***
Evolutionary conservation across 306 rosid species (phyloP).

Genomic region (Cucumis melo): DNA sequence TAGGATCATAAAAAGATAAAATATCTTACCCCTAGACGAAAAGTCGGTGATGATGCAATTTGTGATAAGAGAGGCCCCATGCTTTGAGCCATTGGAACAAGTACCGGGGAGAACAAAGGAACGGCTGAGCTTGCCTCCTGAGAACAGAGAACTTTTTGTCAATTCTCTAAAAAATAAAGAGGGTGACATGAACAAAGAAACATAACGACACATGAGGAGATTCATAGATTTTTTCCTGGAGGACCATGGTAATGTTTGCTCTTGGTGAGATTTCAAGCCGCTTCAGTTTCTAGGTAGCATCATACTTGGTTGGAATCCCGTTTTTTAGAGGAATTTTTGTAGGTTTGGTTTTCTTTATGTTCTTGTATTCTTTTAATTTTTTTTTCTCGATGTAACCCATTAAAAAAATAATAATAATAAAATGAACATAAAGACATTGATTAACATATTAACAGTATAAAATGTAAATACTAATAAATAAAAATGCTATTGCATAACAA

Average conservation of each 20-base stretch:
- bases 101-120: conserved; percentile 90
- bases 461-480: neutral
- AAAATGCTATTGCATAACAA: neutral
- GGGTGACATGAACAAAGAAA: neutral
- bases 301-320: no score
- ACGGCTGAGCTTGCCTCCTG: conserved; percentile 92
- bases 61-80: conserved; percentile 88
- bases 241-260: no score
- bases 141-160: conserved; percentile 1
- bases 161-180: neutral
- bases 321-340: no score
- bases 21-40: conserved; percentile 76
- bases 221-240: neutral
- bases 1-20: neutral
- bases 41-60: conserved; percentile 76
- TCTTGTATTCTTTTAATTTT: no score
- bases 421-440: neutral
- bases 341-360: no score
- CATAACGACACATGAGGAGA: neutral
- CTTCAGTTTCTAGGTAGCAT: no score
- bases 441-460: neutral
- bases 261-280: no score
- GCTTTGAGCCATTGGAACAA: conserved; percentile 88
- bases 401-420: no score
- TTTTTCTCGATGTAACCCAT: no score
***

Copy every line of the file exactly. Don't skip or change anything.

Evolutionary conservation across 306 rosid species (phyloP).

Genomic region (Cucumis melo): DNA sequence TAGGATCATAAAAAGATAAAATATCTTACCCCTAGACGAAAAGTCGGTGATGATGCAATTTGTGATAAGAGAGGCCCCATGCTTTGAGCCATTGGAACAAGTACCGGGGAGAACAAAGGAACGGCTGAGCTTGCCTCCTGAGAACAGAGAACTTTTTGTCAATTCTCTAAAAAATAAAGAGGGTGACATGAACAAAGAAACATAACGACACATGAGGAGATTCATAGATTTTTTCCTGGAGGACCATGGTAATGTTTGCTCTTGGTGAGATTTCAAGCCGCTTCAGTTTCTAGGTAGCATCATACTTGGTTGGAATCCCGTTTTTTAGAGGAATTTTTGTAGGTTTGGTTTTCTTTATGTTCTTGTATTCTTTTAATTTTTTTTTCTCGATGTAACCCATTAAAAAAATAATAATAATAAAATGAACATAAAGACATTGATTAACATATTAACAGTATAAAATGTAAATACTAATAAATAAAAATGCTATTGCATAACAA

Average conservation of each 20-base stretch:
- bases 101-120: conserved; percentile 90
- bases 461-480: neutral
- AAAATGCTATTGCATAACAA: neutral
- GGGTGACATGAACAAAGAAA: neutral
- bases 301-320: no score
- ACGGCTGAGCTTGCCTCCTG: conserved; percentile 92
- bases 61-80: conserved; percentile 88
- bases 241-260: no score
- bases 141-160: conserved; percentile 1
- bases 161-180: neutral
- bases 321-340: no score
- bases 21-40: conserved; percentile 76
- bases 221-240: neutral
- bases 1-20: neutral
- bases 41-60: conserved; percentile 76
- TCTTGTATTCTTTTAATTTT: no score
- bases 421-440: neutral
- bases 341-360: no score
- CATAACGACACATGAGGAGA: neutral
- CTTCAGTTTCTAGGTAGCAT: no score
- bases 441-460: neutral
- bases 261-280: no score
- GCTTTGAGCCATTGGAACAA: conserved; percentile 88
- bases 401-420: no score
- TTTTTCTCGATGTAACCCAT: no score